BATES-CHAMBERLAIN: Sure. Thank you, again, for having me. It’s an honor to have the opportunity to have this conversation with you all today. And so, like you stated, I work in Illinois. I’m also a part of Live Free USA, who does this work nationally. But just sort of laying it out, oftentimes Chicago receives a lot of the attention as far as gun violence in Black and brown communities, but across the state of Illinois where there are low-income Black and brown communities there’s high concentration of violence. And like you were saying, there are other cities, such as East St. Louis, who actually has higher rates of violence in those smaller cities. But again, because they don’t have the volumes they don’t receive the same attention as Chicago.
But communities, specifically—I’m going to speak specifically to the Black community, because that’s a community I’m in proximity to. As folks are experiencing racism and poverty, gun violence is a symptom of—of a lack of resources and neglect to those communities and to our communities. So as we’re experiencing the other—the other issues of poverty and racism, gun violence is a product of the lack of resources and, quite frankly, just the care that our communities need.
WOODWARD: I think that’s really important context to add to this and framing, to think of gun violence as a symptom of a lot of other issues and problems we have in the United States. Can you say anything more sort of about how—what you’ve—it’s a symptom of racism and poverty, and then how do you see it sort of playing out when there is a shooting in your community?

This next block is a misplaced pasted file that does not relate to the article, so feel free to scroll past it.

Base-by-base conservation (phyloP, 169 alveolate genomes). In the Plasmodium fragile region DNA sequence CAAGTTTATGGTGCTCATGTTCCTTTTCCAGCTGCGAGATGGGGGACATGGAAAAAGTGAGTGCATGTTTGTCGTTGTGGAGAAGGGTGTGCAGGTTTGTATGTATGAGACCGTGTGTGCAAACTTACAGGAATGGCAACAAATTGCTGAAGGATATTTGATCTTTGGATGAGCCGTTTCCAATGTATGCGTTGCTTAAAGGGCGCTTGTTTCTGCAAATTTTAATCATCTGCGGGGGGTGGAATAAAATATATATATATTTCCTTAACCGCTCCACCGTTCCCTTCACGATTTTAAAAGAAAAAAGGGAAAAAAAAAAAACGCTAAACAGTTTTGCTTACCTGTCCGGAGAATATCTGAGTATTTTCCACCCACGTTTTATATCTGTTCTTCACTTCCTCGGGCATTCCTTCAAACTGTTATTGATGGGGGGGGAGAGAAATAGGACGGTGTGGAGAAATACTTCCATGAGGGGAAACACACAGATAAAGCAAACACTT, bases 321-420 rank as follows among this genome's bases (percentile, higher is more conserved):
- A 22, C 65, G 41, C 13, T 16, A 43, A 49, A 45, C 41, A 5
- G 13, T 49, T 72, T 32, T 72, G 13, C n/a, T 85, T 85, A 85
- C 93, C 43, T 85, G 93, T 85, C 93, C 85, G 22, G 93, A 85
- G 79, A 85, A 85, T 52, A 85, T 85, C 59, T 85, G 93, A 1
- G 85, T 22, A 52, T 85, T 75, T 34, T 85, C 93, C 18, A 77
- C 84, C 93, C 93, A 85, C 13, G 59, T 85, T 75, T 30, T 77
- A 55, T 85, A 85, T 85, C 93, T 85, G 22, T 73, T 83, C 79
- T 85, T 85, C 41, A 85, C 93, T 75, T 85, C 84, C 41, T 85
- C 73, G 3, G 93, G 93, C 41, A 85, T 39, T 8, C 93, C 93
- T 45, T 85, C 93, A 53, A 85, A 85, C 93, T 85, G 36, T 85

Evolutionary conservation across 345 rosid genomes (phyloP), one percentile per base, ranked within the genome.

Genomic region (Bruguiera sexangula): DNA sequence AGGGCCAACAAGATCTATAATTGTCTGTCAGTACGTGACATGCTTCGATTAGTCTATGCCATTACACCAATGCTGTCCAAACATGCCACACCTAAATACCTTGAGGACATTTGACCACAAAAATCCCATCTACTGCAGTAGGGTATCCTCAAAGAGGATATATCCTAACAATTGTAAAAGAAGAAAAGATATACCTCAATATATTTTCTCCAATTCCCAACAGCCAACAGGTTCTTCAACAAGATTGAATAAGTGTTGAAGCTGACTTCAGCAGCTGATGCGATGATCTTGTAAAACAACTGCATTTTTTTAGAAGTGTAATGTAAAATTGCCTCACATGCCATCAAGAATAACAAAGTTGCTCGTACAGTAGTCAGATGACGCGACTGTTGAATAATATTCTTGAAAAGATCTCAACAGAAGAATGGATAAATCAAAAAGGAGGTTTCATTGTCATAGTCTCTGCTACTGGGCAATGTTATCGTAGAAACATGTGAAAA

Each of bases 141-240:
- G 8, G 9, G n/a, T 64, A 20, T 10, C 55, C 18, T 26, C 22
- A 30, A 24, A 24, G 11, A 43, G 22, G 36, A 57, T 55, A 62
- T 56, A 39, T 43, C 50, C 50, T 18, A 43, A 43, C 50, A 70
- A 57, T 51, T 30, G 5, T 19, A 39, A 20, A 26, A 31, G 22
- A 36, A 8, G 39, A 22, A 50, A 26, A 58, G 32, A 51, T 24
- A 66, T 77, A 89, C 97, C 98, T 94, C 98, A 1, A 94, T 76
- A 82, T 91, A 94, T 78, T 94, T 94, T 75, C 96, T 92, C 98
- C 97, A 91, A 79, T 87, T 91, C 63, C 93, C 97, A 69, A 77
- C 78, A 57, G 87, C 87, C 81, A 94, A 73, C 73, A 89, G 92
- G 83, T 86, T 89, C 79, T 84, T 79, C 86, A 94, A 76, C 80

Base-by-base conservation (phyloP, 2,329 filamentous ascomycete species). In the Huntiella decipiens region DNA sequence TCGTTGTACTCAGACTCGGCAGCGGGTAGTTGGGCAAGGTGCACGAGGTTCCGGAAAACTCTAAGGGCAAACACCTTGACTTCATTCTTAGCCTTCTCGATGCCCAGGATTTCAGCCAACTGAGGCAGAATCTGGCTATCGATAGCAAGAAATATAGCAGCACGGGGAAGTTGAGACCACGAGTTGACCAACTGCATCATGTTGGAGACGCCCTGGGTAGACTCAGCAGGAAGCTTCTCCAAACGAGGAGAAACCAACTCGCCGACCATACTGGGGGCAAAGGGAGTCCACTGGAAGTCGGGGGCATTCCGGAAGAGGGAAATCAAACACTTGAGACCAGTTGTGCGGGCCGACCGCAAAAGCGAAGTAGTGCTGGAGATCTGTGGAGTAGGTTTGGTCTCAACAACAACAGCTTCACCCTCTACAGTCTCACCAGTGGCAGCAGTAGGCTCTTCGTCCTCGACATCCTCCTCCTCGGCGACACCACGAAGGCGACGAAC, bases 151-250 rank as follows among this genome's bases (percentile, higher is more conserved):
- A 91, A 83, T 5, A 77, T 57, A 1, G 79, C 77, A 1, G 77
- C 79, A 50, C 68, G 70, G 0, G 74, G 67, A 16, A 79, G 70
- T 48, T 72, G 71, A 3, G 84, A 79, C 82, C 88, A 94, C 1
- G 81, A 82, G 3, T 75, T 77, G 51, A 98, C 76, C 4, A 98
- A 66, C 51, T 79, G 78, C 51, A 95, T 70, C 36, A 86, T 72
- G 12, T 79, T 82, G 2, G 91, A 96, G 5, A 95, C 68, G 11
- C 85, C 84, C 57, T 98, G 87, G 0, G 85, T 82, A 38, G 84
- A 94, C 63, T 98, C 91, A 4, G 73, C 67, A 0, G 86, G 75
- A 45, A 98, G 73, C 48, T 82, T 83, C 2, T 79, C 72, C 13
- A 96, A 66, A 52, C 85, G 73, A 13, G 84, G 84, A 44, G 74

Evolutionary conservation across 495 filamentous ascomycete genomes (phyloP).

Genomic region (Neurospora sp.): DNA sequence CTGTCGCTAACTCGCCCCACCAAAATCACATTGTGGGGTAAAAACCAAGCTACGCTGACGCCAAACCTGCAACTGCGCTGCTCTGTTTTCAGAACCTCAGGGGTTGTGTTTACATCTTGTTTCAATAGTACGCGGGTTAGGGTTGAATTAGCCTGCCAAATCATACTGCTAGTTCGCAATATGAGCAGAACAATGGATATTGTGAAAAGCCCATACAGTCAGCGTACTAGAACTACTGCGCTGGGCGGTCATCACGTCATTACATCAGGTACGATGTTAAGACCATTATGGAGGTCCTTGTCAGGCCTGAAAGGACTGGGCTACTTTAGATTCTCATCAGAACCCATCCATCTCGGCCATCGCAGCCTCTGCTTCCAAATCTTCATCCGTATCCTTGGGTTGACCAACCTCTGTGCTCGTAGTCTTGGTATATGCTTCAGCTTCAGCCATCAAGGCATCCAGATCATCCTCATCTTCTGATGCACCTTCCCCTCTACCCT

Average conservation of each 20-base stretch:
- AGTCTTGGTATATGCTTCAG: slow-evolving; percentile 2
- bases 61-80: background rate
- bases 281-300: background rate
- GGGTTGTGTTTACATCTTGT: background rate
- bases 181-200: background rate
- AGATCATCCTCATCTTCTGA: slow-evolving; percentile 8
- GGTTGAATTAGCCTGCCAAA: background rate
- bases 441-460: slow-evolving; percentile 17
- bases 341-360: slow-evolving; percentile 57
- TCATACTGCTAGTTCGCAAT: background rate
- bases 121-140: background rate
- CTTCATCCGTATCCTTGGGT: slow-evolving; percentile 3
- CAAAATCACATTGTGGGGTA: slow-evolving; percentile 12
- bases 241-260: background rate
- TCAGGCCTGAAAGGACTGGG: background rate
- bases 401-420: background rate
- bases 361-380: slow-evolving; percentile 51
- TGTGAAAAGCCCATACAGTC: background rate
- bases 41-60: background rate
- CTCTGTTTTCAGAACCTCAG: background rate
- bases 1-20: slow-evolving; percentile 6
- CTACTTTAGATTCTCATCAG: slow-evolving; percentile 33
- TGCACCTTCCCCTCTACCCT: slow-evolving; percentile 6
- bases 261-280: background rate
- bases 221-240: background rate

BATES-CHAMBERLAIN: Sadly, a lot of people have become desensitized to it. But then there are a lot of people in community who are trying to break the culture of normalizing violence. I think it’s a sad thing when you hear—even my six-year-old son can distinguish gunshots between firecrackers. So now when we—and it’s a web of trauma. And there’s a culture that has been created in our communities of when someone is shot and killed there may be a prayer vigil, but as soon as you’re dealing with one family there’s another family on the next block who has experienced this tragedy. So at this point, it has become an overwhelming issue because there are so many homicides.
We’re not even thinking about the shootings. There’s one person, Sean Malinowski, who would say the shootings are incomplete homicides. So a lot of times we’re talking about the shootings—the homicides, but we’re not even thinking about the number of shootings and the trauma that that creates. So where people are not able to send their kids to the park, grandmothers are not able to sit on their front porch because of the number of shootings. Then children are not able to receive the adequate care that they need to even address the trauma that they’re experiencing because they lost, already in high school, maybe a dozen friends to violence already. So violence and the trauma is now all around us. And like I said, many of our communities have become desensitized to it because we’ve normalized the violence in our communities. It has impacted—it has an impact, from babies to the elders.
WOODWARD: Mmm hmm. Yeah, I think that’s right. And I think there’s a lot of research that shows that and the effect it can have on children, these experiences in school and on community ties, and all kinds of things. So I feel like that’s a good opportunity to ask Dr. Mokdad if you can speak a little bit to sort of what is now understood about how gun violence occurs, and sort of thinking about it as a public health problem, which I think for some people is maybe a new concept to think of. I mean, I think people think about—I know you’ve worked—done some work on obesity, and people think of that as a public health issue. I think people obviously think of smoking as a public health issue. But I think it sometimes takes a little bit of a, like, change in frame to think of gun violence that way. Could you tell us sort of how you—how you think about that, and how someone new might want to think about it?
MOKDAD: Good morning and thank you for inviting me. And I totally agree with my colleague.